_It’s been 12 years since_ Full House _aired its final episode, and in that time, Bob Saget has built a reputation for being as sickeningly vulgar as Danny Tanner was sugary sweet (not to mention his family-friendly alter-ego on_ America’s Funniest Home Videos). _As a stand-up, Saget’s notoriously filthy act sells out venues across the country, and this August, he will have his own HBO comedy special,_ Bob Saget: That Ain’t Right. _As a director, he’s already made one cult classic (1998’s_ Dirty Work), _and his most recent film (the R-rated_ Farce of the Penguins) _features Samuel L. Jackson, Jon Lovitz and Whoopi Goldberg dubbing lewd dialogue over nature footage, and seems destined to play in frat houses forever. He also took a dramatic turn Off Broadway in Paul Weitz’s_ Privilege _and has since returned to primetime with the hit game show_ 1 vs. 100. _Still, perhaps Saget is most famous as the king of cameos. With only minutes of screen time, he’s stolen scenes from Dave Chappelle (as a strung-out druggie in_ Half Baked), _the cast of_ Entourage _(as a hyperbolically offensive version of himself) and every stand-up who appeared in_ The Aristocrats _(as the film’s most vomit-inducing teller of the classic joke)._
*Thanks for agreeing to talk to us. Have you even heard of the magazine?*
It’s good, I love it. You had me at â€˜heeb.’ How do you guys not go to jail? That’s the question. I’m so proud to be a Jew. I was a guest at Israel’s Ministry of Tourism when _America’s Funniest Home Videos_ was on the air. They picked me up on a camel with a sign that said, â€˜Israel Loves Bob Saget’ in giant magic marker. I showed pictures from the trip on _AFHV_ and _The Tonight Show_ and I got in a lot of trouble. One picture was of my mother sitting on a camel, and I said on air that my mother was really happy because she’d never had anything that big and hairy between her legs before. So my mother was not pleased. She’s not going to be pleased when she reads this either, but what are you going to do? She’s had a hard life, why not add to it? I’m a nice Jewish boy by design, but then I’m also this odd, fucked-up, dirty bastard guy. I have a great life, but it’s very strange, the double role.
*Why do you think people are such _Full House_ fanatics?*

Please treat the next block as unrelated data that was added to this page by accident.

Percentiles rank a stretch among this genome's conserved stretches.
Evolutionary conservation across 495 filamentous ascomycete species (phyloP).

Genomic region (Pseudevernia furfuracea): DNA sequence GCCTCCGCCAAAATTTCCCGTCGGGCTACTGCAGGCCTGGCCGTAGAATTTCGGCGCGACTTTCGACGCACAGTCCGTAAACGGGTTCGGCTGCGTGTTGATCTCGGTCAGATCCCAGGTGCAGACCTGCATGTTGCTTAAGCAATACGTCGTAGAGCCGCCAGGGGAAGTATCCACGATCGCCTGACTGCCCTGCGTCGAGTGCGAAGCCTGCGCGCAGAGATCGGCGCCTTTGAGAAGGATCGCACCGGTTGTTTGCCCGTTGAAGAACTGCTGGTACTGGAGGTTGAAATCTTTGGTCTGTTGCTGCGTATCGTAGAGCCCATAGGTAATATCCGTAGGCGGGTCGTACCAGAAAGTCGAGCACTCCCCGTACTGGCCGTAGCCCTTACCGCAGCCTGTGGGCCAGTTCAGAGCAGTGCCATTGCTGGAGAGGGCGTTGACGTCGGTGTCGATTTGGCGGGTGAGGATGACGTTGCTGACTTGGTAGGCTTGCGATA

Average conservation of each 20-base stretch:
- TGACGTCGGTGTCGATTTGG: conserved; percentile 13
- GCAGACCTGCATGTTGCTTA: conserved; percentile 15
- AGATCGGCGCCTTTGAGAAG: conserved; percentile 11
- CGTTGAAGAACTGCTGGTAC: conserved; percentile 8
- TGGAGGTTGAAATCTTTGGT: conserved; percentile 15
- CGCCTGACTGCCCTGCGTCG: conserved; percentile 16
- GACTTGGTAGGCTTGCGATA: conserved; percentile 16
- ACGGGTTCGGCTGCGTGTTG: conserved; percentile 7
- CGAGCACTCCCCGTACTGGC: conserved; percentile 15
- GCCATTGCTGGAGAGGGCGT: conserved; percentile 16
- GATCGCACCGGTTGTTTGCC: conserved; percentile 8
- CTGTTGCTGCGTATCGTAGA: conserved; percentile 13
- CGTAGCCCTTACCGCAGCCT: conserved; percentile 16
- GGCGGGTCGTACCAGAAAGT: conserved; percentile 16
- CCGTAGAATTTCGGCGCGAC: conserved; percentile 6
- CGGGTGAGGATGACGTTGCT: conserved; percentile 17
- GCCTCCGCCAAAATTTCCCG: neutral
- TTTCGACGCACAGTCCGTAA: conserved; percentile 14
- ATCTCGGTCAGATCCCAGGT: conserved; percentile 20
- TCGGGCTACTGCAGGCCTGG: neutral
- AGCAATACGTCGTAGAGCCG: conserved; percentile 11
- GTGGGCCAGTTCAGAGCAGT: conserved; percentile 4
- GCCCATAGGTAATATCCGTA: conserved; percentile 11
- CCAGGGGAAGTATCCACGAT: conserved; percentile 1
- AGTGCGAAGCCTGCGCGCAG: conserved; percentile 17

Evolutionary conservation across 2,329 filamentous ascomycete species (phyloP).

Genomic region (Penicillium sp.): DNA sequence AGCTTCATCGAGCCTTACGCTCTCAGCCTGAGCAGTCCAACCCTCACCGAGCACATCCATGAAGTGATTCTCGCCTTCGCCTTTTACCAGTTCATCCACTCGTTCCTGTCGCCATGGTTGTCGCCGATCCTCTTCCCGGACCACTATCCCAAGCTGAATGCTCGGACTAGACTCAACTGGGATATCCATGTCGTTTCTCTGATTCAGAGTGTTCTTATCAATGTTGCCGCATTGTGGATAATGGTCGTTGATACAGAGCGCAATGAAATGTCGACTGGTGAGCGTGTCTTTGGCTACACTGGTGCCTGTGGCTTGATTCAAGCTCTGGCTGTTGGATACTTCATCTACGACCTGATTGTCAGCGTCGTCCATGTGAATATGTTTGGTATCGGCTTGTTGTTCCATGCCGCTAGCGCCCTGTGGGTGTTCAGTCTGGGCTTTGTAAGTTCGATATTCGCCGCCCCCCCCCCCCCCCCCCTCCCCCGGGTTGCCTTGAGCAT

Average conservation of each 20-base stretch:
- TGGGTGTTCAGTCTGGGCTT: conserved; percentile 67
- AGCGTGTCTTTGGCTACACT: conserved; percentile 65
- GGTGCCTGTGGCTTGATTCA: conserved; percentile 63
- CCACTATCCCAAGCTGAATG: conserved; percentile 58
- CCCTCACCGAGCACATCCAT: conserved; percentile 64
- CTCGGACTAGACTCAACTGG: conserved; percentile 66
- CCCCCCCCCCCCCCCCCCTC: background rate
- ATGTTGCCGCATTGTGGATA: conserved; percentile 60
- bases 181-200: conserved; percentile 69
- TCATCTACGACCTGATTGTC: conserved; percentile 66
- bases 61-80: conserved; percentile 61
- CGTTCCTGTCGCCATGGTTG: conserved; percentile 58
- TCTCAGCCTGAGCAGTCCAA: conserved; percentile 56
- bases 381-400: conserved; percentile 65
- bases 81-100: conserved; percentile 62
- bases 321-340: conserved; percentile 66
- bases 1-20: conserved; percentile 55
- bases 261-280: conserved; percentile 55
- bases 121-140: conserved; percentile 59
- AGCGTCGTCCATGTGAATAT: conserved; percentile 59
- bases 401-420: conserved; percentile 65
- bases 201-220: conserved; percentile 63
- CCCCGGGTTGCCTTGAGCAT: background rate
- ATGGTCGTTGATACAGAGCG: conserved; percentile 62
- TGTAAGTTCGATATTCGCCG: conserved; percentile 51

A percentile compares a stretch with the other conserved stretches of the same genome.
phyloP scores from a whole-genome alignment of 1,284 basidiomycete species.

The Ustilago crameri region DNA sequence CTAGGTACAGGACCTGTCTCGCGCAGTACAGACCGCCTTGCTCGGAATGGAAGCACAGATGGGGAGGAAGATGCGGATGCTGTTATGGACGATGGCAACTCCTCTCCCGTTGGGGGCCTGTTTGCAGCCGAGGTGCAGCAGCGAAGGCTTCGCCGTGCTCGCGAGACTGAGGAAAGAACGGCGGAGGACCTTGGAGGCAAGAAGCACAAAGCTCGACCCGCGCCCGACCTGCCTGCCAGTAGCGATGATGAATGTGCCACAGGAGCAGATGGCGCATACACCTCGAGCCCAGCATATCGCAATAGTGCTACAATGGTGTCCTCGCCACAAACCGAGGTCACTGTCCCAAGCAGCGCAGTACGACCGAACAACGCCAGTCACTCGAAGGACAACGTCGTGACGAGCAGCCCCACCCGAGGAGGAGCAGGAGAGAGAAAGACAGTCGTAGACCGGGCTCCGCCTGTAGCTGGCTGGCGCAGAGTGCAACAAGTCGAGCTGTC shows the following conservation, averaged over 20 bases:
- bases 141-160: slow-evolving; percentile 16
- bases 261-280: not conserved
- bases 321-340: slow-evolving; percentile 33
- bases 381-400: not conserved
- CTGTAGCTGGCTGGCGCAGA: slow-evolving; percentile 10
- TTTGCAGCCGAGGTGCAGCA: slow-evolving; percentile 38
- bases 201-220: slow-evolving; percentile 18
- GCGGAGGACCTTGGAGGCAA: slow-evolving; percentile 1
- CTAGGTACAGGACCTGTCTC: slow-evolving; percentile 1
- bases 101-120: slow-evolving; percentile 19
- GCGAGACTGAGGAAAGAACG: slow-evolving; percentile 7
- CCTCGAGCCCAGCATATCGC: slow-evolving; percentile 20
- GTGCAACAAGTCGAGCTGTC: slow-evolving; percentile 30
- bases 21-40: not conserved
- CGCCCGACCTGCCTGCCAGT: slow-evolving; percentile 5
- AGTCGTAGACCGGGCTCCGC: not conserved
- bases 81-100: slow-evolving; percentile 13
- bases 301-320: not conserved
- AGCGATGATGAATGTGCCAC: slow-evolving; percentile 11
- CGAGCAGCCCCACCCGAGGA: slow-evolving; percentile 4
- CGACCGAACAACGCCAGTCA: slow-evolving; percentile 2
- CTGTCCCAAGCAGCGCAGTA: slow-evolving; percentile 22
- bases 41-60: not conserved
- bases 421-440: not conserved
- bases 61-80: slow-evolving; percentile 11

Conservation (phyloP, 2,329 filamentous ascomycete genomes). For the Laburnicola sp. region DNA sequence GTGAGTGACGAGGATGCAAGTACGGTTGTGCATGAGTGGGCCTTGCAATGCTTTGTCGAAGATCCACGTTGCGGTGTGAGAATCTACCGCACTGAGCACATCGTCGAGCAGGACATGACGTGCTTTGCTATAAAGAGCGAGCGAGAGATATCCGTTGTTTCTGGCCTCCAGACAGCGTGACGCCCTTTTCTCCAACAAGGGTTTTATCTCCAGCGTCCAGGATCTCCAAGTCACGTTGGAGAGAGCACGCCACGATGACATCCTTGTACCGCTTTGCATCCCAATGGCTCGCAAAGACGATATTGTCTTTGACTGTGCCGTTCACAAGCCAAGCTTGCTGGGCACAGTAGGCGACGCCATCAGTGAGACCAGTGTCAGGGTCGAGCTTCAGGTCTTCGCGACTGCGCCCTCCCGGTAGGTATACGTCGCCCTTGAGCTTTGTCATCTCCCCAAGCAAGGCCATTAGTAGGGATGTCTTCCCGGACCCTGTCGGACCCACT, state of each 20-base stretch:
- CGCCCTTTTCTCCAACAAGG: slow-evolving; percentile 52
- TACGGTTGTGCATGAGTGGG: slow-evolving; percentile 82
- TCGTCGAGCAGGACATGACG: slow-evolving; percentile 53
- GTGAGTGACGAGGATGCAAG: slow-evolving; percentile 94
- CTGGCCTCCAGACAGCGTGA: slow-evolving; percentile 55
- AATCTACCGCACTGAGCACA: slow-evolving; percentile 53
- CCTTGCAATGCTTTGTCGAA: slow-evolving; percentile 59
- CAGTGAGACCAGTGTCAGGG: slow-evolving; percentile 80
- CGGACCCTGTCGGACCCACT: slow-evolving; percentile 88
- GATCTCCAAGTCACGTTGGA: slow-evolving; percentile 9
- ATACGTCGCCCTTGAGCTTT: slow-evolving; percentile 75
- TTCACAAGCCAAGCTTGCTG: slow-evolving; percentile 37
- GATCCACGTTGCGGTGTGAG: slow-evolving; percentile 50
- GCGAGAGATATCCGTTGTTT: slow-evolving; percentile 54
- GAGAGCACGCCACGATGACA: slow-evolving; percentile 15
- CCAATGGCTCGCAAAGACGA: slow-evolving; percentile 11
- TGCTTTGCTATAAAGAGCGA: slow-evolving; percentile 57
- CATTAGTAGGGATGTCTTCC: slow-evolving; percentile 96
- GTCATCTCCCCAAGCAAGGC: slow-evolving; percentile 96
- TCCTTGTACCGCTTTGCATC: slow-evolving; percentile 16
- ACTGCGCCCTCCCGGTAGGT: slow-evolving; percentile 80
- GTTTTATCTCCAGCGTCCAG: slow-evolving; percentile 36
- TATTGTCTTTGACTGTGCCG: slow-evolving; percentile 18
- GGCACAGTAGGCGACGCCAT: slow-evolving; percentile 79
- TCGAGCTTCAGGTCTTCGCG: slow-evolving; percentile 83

There’s something about _Full House_ that hit this generation in a unique way. Playing Danny Tanner was like doing a commercial for eight years. He wasn’t a real person, but that’s what people liked about the show. It was a kinder, simpler time and here were three guys raising three girls in San Francisco. The other show that was popular at that time was _My Two Dads_ with Paul Reiser. I guess it’s a fantasy to be raised by nice guys. There were no moms in the Disney movies either. _The Little Mermaid_, _Beauty and the Beast_, none of those bitches had moms.
*While you were on the show, you also hosted _America’s Funniest Home Videos_, so you were really that wholesome guy full-time.*
It was as if another person took over my body for a while. I helped write all the [_America’s Funniest Home Videos_] shows and I did all the voice-overs. _America’s Funniest Home Videos_ was entirely scripted. I’m doing _1 vs. 100_ now—it’s a game show, but I like calling it a quiz show because then it sounds more like when Groucho Marx did You Bet Your Life!-and there’s no script. I really like doing the show because of that. If I see something funny that I want to talk about, I can. They usually have to cut out a lot of dirty stuff I say. But on _America’s Funniest Home Videos_, the producer wanted every word to be written out. If there was a shitty joke in the script, I took the bullet every time.
*How did you start your career?*
I started out wanting to be a director, a writer, a comic. I didn’t even really know I was going to be an actor. When I was 17, I started doing improv in New York City at Catch a Rising Star and I would just do music parodies. That’s all I did for years. I worked the Comedy Store in Los Angeles from 1978 to 1987 and then I was on a show called _The Morning Program_ on CBS for about six months. It was a big thing for me, I was on every day of the week. But they thought I was â€˜too hot’ for morning television and they fired me. I was in this Richard Pryor movie called _Critical Condition_ that year, too. I played a clean-cut doctor who did all the jobs that Richard’s character didn’t want to do himself, like put his hand up an old woman’s ass and stuff. I was a straight man, really, but I got to say â€˜fuck’ a bunch, so it was the best of both worlds. Then _Full House_ came along.
*What do you say to people who think your stand-up is so crass just so you can quash that saccharine image?*
I’m a different person at different times-about every seven years I tend to morph into someone else. I don’t like to be labeled, so as soon as someone goes, â€˜Oh you’re not clean-cut anymore, you’re dirty,’ I’m like, â€˜What? I’m going to join the rabbinical academy. I’ll show them!’ A lot of my stand-up is making a statement about how people perceive me. I like to say something absolutely horrific and then apologize for 30 seconds afterwards. That way it’s more than just a dick joke.
*You’ve done a few serious projects in your career too.*
About two years ago I did a play in New York, _Privilege_, that was a drama. Those were the best reviews I have ever gotten. And about 10 years ago, I directed a Lifetime TV movie called _For Hope_ based on what happened to my sister, Gay. She died of scleroderma 13 years ago. They didn’t know what they were doing back then, so she was basically a guinea pig. So much shit happens to so many people and that’s why I’ve been driven to comedy. I believe the best comedy comes out of fear of life, death, relationships, ridicule. Anne Frank was hilarious. When she was up there writing, she was honest, she was so funny. She would’ve been a great stand-up. But it would’ve been hard for her because an attic is a very small space for a stage.